The Duke Center for Firearms Law recently published my new essay on “Guns, Property Rights, and Takings.” My piece is part of a symposium on “Privatizing the Gun Debate.” Several additional contributions will be posted in the near future.
In recent years, some two dozen states have enacted laws requiring private property owners to allow employees, customers, and others to bring in guns or store them on their land and buildings. Variously known as “parking-lot laws” and “gun-at-work” laws, such regulations are a serious violation of property rights. In many cases, they may also qualify as a taking requiring compensation under the Supreme Court’s 2021 ruling in Cedar Point Nursery v. Hassid.
I am a supporter of strong Second Amendment rights to keep and bear arms…. But laws forcing unwilling private property owners to accept the presence of guns do nothing to protect the Second Amendment, undermine individual autonomy, and – at least in many cases – are themselves unconstitutional….
[T]hese laws are often cloaked in the rhetoric of the Second Amendment. But, in fact, they do nothing to protect Second Amendment rights. Like most other constitutional rights, the Second Amendment constrains only the government. It does not require private individuals to possess guns or to accept their presence on their land. In that respect, it is similar to other provisions of the Bill of Rights. For example, the First Amendment does not require private owners to allow on their land every kind of speech protected against censorship by the state….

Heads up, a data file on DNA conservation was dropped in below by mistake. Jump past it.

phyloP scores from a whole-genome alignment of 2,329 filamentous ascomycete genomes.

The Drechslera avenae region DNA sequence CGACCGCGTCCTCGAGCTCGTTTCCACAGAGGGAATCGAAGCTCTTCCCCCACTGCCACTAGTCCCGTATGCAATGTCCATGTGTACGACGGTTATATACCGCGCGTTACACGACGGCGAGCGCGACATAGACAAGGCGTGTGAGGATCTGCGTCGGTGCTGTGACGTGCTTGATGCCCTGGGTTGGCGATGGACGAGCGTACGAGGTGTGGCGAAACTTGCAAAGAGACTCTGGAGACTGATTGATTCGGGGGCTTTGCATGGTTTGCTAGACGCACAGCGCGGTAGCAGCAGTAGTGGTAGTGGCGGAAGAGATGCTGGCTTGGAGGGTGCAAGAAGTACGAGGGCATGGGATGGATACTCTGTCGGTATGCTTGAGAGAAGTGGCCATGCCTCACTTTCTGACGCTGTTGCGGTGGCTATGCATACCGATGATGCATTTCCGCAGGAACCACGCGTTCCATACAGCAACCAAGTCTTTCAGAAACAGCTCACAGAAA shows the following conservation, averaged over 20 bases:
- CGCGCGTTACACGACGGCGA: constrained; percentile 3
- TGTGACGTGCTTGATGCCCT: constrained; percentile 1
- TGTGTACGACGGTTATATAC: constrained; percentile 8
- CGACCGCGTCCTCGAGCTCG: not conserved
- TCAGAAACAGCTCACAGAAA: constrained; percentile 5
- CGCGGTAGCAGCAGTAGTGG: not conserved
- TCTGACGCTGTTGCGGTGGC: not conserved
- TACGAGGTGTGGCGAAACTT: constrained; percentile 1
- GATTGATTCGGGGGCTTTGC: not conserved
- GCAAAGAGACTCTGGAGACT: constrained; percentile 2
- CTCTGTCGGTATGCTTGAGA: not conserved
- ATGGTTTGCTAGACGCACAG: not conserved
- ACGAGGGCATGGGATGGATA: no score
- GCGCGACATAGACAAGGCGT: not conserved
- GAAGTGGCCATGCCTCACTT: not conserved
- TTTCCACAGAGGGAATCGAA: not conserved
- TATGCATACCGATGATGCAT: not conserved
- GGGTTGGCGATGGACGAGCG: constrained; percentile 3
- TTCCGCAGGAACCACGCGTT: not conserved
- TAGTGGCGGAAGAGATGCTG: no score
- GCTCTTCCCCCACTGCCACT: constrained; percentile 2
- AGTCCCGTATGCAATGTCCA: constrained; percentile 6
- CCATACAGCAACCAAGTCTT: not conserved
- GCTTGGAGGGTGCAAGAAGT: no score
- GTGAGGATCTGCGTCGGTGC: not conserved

There are multiple good reasons to allow private owners to bar guns from their land, if they so choose. Those reasons dovetail with standard general accounts of the advantages of private property.
Perhaps the most fundamental of these is the link between private property rights and individual autonomy. One of the main advantages of being a property owner is the right to use your land as you see fit, even if other members of the community don’t understand your reasons, or even disagree with them. Some people object to the presence of guns on their land for aesthetic or moral reasons (e.g. because they are staunch adherents of a philosophy of nonviolence). Such autonomy deserves respect, even if we disagree….
A closely related rationale for respecting property rights in this context is the danger of imposing a one-size-fits-all rule on a wide range of owners with very different situations and needs. Even owners who do not object to the presence of guns on principle may have good reasons for barring them in some situations….
It is also important to recognize that allowing owners to bar guns enhances not only the liberty of the owners themselves, but also that of customers and clients who, for whatever reason, prefer to patronize gun-free spaces. If a state law requires all private owners (or even only all businesses or employers) to allow the presence of guns, such gun-free options will be eliminated for everyone – owner and customer alike….